Proactive policies to protect and restore the health of the world’s coral reefs could generate a substantial economic gain, provide important societal benefits, including to local communities, and help deliver the UN Sustainable Development Goals.
This study presents new analysis of the value, costs and benefits of the coral reef economy to highlight that shifting the trajectory of coral reef health from one of continuing decline towards a healthy state could unlock tens of billions of dollars in additional value. The findings show that this shift can be largely achieved through strategic interventions using available tools and methods, indicating that the goal of closing the gap between the forecast benefits of a healthy reef and the current trend towards coral reef degradation is within our reach.
A quantitative model of selected interactions between live coral cover and the economic returns generated by three sectors that benefit directly from coral reefs – tourism, coastal development and commercial fisheries – was applied to two case study regions: the Coral Triangle in South East Asia and the Mesoamerican Reef in the Caribbean. The analysis found that a healthy coral reef scenario is expected to deliver additional economic benefits amounting to $34.6 billion and $36.7 billion in the Mesoamerica Reef and the Coral Triangle, respectively, between 2017 and 2030.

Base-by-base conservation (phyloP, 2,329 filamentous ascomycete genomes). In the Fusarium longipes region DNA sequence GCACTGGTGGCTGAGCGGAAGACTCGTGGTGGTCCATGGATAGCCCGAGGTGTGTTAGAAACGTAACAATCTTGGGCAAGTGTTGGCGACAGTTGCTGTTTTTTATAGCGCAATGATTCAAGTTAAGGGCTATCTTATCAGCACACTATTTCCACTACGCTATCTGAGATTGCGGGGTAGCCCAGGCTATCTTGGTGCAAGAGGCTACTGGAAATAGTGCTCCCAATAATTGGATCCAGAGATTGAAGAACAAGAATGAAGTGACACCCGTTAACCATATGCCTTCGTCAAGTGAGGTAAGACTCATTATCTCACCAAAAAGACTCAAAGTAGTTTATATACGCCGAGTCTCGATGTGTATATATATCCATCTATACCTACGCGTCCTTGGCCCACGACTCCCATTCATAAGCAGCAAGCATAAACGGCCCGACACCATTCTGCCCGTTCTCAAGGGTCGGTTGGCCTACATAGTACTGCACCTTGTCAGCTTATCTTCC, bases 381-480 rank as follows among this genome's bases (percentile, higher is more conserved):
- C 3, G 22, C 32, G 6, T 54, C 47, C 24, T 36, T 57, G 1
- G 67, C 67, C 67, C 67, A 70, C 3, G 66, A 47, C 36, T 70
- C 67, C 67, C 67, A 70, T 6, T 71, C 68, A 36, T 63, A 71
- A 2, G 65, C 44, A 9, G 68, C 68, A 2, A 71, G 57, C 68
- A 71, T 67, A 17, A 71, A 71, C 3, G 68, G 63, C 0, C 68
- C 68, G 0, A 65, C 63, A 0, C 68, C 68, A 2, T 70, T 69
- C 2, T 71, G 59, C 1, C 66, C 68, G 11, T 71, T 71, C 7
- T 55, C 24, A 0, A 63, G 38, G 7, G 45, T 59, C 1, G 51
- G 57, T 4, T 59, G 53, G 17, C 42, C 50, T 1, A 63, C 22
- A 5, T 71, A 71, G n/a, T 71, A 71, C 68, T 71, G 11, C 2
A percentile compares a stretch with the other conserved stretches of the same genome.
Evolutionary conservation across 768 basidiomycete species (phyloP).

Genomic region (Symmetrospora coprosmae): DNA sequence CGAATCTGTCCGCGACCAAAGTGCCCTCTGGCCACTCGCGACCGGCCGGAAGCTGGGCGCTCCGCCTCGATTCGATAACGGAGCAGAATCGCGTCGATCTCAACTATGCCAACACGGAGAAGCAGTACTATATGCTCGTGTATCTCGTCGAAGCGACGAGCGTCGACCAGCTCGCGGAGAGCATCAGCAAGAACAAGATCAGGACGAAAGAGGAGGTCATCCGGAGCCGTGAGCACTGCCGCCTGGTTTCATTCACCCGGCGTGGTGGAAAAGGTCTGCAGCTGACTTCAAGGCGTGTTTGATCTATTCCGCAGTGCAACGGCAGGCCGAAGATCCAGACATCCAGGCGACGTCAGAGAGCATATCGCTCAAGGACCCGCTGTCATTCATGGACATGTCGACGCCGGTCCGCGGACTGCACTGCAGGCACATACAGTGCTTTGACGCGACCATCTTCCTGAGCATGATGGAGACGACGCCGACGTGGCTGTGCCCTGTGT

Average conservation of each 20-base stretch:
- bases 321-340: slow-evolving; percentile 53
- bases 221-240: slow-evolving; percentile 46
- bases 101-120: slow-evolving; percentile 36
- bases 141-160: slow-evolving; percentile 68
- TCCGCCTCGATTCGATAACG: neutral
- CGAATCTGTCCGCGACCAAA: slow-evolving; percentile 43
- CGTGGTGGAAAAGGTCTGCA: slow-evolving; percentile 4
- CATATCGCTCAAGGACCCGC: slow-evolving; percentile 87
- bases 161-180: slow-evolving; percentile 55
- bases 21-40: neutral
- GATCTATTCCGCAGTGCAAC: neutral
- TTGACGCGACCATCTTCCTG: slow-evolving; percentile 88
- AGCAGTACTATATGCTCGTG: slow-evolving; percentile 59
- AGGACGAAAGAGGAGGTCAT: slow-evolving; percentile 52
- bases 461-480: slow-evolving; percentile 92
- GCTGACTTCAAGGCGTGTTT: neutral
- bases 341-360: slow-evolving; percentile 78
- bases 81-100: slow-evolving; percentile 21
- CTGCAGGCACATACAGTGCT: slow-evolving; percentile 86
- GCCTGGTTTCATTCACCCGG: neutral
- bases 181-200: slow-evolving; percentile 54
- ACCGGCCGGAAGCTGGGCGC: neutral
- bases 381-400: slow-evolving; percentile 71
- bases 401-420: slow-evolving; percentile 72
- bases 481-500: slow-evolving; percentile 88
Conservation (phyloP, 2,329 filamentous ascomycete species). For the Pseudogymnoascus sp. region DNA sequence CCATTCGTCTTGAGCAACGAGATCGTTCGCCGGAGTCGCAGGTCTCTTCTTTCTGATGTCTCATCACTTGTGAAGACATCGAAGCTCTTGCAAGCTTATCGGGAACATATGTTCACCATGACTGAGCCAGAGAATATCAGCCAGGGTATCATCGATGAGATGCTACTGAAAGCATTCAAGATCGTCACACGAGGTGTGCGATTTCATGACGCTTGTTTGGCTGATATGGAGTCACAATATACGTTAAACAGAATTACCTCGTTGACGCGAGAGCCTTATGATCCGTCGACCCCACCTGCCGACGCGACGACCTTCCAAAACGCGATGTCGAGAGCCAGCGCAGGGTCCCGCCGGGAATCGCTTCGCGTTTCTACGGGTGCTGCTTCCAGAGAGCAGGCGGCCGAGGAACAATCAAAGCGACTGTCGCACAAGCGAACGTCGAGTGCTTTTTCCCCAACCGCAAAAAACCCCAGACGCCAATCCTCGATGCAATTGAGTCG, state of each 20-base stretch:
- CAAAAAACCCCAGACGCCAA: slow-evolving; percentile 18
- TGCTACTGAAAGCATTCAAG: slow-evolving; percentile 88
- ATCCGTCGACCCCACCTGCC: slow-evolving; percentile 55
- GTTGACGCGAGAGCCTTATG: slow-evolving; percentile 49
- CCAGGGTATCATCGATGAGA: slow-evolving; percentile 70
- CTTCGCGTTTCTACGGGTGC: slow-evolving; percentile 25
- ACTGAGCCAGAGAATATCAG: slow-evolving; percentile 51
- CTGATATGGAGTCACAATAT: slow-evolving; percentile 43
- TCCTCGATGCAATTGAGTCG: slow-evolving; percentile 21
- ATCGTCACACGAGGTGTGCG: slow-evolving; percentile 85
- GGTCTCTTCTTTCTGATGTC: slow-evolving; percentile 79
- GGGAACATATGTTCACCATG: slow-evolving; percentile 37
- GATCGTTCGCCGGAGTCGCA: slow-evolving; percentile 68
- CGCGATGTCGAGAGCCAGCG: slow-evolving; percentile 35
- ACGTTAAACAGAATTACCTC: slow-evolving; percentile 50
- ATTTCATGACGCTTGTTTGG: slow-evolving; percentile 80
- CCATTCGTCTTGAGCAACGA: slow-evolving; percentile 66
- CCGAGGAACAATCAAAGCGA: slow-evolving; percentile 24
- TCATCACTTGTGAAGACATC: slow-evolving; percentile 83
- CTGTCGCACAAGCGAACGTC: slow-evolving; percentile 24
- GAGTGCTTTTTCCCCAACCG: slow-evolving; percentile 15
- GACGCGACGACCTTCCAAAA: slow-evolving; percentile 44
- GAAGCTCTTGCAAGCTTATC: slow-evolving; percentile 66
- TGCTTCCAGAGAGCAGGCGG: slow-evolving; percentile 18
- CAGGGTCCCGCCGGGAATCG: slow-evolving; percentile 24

While much of the added financial value would be captured by the private sector, these gains could also create opportunities for governments to develop policies that redistribute part of this wealth to those adversely affected by changes in reef management, such as local fishing businesses. In addition, the societal co-benefits of ecosystem restoration to promote healthy reefs could potentially exceed the private gains, for example through improvements to municipal sanitation, more sustainable local fisheries, reduced soil erosion, and enhanced cultural heritage values.